Why is a new university press hardcover $69.50?

This morning’s edition of Inside Higher Ed includes a blog contribution by Joshua Kim that questions the price of a recent hardcover book published by Temple University Press.

Randy Martin’s new book, Under New Management: Universities, Administrative Labor, and the Professional Turn looks like an important contribution to the debate about the changing nature of higher ed. . . . I went to Amazon and saw that the book is priced at $69.50. No e-book version is yet available, but the Temple University Press also lists the book at $69.50.

Which makes me wonder, who is going to buy this book? Yes, I think university libraries should all have a copy. But what individuals interested in this conversation are going to shell out 70 bucks?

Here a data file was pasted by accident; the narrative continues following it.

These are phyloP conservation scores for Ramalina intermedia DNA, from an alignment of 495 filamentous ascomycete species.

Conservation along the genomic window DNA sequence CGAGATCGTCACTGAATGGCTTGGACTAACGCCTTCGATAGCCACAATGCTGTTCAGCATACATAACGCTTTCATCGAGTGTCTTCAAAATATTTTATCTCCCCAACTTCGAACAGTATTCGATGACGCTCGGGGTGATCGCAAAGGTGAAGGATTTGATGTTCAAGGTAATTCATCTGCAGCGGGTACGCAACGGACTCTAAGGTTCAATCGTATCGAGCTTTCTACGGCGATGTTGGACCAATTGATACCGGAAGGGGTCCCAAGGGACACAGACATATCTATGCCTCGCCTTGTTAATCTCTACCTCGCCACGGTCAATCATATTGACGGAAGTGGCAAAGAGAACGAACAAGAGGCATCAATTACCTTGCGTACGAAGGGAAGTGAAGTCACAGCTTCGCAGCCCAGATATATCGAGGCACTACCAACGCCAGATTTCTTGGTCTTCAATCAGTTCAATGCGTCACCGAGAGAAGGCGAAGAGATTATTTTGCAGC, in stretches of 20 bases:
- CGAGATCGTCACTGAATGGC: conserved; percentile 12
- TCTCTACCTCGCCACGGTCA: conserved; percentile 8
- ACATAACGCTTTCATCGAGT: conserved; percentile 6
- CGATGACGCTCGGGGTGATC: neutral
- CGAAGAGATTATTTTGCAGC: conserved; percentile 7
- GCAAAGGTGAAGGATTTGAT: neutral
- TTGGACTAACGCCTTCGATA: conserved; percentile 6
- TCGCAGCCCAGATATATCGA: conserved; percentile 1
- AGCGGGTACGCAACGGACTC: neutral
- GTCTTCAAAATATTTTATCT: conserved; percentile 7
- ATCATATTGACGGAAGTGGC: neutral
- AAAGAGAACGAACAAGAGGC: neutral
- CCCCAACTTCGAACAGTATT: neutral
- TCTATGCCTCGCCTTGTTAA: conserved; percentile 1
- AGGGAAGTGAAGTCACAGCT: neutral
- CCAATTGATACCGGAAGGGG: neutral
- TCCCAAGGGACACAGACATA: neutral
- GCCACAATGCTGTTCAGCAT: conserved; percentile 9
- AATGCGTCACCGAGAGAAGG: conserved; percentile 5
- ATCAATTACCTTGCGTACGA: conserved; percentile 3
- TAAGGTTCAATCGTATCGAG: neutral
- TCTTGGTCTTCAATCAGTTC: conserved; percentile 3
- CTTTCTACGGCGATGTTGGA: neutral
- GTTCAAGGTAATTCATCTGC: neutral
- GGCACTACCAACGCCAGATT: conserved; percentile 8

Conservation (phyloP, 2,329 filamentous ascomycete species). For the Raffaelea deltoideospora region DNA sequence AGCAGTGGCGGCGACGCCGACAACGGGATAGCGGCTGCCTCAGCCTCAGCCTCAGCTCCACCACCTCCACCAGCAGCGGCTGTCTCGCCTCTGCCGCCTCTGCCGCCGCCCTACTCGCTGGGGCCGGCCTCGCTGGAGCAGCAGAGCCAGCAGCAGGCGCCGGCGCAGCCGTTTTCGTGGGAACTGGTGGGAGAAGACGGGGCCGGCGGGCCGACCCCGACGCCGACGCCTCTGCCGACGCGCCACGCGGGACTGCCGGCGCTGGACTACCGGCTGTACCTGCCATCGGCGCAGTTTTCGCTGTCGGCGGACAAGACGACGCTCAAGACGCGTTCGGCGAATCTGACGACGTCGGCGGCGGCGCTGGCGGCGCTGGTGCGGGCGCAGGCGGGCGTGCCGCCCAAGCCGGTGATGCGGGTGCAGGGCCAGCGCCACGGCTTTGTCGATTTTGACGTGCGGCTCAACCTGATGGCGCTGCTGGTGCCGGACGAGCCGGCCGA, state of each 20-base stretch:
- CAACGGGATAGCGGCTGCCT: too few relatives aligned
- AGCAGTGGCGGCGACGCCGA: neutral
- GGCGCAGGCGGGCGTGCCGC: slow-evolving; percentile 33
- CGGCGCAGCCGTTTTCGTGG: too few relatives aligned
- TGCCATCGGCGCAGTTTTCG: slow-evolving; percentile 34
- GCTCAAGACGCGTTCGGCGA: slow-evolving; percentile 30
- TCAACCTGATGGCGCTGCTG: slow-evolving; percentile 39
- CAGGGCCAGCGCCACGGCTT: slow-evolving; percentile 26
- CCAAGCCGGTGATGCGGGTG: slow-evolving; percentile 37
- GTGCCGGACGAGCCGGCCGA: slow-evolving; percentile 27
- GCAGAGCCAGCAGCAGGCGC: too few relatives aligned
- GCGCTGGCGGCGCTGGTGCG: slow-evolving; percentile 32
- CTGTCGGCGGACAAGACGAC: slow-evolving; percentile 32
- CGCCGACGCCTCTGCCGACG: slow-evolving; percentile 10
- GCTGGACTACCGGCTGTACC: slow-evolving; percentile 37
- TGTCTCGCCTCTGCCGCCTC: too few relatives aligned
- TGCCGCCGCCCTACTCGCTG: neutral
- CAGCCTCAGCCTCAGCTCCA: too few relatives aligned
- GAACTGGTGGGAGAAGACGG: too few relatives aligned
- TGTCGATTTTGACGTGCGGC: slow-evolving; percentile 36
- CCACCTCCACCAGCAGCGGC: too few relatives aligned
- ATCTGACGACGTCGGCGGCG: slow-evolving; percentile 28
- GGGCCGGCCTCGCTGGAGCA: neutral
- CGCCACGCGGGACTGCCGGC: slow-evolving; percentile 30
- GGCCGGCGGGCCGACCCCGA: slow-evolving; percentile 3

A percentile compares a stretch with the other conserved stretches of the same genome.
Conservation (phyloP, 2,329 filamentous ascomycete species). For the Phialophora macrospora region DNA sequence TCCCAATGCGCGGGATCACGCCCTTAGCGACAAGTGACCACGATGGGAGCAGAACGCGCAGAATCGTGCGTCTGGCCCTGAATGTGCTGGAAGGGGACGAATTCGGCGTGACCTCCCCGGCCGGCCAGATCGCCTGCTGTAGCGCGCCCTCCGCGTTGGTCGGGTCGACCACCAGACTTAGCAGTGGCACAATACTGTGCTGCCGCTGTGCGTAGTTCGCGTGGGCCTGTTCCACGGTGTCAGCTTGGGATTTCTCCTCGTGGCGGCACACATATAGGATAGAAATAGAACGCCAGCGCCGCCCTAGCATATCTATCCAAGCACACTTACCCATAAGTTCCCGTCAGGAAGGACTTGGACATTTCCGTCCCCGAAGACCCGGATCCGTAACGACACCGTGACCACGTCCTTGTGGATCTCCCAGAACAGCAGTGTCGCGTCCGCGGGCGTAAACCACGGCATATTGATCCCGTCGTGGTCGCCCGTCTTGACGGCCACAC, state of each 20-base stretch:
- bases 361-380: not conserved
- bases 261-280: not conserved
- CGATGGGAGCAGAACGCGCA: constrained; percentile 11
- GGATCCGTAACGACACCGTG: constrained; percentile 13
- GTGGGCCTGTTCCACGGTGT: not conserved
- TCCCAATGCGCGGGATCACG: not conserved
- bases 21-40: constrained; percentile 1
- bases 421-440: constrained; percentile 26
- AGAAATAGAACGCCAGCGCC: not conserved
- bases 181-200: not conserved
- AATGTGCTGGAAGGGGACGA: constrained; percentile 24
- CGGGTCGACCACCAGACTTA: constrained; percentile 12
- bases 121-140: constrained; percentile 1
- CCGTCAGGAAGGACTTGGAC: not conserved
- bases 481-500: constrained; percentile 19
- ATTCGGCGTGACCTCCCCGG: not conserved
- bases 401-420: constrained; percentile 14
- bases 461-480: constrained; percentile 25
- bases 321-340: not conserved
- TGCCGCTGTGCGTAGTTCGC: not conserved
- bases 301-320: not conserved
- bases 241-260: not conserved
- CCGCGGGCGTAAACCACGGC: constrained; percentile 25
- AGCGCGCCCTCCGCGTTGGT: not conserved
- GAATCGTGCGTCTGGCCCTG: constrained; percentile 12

In the comments section, Penn State Press’s Assistant Director Tony Sanfilippo offers an explanation of university press pricing:

I don’t speak for Temple, but from the perspective of another university press in Pennsylvania I can tell you that for us, the price is directly related to how many copies we can sell. These days, we’re lucky to sell a few hundred copies of a book like this. Its cost to the press is in the tens of thousands of dollars. Divide that by a couple of hundred and you have that kind of pricing. . . . How many young scholars are building personal libraries? We’re in a vicious cycle where the erosion of the perceived value of a personal library means a smaller printrun sellthrough, which is noted and reflected in the price of the next book that a publisher publishes. We have tried cutting prices in half, but it has never doubled sales.

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